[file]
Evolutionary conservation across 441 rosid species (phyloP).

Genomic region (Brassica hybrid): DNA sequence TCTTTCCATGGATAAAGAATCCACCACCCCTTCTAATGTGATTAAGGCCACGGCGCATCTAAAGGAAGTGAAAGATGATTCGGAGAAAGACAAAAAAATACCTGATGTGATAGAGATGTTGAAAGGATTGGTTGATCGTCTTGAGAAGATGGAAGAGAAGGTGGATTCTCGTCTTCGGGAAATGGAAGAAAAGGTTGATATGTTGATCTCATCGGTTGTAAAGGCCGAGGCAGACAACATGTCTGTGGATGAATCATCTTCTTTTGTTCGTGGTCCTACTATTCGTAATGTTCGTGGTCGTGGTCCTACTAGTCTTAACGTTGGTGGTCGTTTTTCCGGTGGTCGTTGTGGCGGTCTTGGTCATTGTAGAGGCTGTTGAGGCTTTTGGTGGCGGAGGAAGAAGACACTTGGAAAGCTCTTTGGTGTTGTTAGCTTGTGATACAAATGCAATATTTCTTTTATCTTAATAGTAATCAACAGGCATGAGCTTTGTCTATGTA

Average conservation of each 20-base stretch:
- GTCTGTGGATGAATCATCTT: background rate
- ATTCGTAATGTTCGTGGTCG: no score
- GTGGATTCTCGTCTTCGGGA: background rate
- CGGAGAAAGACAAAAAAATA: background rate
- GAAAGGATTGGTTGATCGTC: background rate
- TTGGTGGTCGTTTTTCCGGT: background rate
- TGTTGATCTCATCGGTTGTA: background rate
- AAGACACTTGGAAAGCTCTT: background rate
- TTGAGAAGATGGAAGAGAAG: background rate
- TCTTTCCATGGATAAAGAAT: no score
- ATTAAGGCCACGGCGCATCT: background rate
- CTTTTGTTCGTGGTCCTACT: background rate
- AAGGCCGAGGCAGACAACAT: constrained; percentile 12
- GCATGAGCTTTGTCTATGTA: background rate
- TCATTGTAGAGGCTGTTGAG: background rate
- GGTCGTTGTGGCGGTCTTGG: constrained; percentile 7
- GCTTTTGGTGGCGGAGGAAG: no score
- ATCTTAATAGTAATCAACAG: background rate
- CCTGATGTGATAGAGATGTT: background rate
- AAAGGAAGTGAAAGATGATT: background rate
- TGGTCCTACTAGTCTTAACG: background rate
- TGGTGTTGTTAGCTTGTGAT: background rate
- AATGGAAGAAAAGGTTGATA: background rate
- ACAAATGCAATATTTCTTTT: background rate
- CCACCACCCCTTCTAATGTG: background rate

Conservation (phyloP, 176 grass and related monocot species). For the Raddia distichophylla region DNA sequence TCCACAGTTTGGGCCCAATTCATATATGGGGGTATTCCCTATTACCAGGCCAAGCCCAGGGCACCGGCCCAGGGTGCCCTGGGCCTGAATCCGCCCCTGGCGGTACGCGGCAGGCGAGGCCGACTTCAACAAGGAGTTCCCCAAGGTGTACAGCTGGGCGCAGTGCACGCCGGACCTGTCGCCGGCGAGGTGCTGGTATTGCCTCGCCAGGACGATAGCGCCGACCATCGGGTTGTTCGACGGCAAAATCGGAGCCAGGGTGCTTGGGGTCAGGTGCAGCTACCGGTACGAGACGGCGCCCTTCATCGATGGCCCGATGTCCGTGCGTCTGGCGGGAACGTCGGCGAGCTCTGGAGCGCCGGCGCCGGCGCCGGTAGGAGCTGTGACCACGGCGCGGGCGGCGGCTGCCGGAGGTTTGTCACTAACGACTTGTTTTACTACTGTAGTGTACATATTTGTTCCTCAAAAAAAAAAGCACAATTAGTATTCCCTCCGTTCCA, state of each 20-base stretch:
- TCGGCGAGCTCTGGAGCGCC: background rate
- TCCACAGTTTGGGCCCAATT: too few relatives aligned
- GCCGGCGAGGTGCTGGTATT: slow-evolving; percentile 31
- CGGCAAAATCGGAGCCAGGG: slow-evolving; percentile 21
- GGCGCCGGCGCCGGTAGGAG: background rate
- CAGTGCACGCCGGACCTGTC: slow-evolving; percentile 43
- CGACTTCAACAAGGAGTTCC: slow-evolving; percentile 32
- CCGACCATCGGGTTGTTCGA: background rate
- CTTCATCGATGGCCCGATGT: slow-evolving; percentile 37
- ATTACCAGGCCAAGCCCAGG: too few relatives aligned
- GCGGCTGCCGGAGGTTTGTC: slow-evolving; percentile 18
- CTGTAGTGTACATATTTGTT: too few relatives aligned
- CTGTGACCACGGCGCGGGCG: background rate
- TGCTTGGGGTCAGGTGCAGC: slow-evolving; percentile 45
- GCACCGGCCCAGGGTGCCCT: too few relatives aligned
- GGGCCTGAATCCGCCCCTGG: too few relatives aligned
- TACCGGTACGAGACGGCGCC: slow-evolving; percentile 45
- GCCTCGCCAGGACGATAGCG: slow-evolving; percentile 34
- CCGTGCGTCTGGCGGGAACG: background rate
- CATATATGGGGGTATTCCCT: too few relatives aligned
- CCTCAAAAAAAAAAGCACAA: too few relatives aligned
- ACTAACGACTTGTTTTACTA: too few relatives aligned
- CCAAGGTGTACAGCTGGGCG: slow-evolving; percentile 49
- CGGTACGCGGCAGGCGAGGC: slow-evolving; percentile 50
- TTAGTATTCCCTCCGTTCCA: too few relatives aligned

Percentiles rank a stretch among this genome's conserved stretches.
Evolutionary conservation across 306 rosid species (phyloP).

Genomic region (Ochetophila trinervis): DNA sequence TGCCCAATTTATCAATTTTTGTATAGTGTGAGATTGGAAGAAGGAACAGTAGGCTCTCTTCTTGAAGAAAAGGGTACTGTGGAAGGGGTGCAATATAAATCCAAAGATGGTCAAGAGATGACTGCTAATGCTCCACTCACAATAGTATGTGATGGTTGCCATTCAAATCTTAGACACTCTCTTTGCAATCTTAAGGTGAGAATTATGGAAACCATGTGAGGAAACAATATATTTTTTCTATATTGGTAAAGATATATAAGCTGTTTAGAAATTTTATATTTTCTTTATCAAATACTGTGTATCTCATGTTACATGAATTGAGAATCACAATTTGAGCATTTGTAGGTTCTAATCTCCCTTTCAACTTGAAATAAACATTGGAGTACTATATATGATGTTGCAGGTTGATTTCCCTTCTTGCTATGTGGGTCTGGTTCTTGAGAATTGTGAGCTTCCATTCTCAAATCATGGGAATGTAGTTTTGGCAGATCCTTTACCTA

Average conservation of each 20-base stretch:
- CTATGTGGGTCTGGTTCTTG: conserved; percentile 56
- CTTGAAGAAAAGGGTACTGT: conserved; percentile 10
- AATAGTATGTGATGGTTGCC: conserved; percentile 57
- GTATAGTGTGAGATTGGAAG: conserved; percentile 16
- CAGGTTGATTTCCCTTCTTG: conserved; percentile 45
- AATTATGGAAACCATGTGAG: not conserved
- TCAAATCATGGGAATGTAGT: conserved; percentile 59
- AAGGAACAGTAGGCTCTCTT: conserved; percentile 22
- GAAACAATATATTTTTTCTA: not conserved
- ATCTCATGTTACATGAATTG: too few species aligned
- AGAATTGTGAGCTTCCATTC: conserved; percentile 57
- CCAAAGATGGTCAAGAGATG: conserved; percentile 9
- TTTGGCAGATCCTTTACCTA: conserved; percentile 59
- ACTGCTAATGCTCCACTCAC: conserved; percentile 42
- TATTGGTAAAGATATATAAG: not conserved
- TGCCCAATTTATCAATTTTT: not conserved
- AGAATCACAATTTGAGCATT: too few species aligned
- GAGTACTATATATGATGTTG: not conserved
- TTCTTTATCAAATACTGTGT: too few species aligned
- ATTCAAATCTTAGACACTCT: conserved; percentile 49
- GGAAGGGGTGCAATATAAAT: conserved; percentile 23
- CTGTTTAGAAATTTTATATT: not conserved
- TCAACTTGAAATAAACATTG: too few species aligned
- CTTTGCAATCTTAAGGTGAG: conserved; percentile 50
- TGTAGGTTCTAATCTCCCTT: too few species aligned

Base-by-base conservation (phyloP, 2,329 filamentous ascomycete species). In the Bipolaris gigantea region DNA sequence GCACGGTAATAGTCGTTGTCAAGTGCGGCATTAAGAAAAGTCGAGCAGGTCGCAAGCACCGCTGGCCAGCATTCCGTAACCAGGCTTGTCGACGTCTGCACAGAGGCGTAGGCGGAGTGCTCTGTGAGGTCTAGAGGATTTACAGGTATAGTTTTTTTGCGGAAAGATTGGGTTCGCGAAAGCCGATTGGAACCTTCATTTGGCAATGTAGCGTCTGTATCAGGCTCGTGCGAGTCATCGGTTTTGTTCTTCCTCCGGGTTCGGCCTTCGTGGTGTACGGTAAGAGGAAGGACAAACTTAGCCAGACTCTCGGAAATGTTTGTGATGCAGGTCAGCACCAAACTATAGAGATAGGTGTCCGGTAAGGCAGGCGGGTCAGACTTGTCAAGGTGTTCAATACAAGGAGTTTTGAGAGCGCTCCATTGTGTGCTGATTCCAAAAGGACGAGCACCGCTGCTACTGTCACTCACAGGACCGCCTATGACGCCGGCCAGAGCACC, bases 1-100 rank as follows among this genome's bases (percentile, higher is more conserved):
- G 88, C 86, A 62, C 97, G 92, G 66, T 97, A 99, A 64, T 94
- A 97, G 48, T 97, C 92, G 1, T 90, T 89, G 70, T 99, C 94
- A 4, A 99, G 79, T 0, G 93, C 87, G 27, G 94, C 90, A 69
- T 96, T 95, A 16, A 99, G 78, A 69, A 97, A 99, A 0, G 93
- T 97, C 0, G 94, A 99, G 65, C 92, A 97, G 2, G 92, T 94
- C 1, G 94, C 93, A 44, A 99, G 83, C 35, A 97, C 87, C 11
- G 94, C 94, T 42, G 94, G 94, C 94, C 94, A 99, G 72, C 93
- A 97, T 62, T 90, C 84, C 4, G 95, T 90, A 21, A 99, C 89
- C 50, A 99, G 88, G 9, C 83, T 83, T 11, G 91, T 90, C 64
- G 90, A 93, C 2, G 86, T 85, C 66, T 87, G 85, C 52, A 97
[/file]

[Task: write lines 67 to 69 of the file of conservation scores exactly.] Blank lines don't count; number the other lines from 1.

- GAAACAATATATTTTTTCTA: not conserved
- ATCTCATGTTACATGAATTG: too few species aligned
- AGAATTGTGAGCTTCCATTC: conserved; percentile 57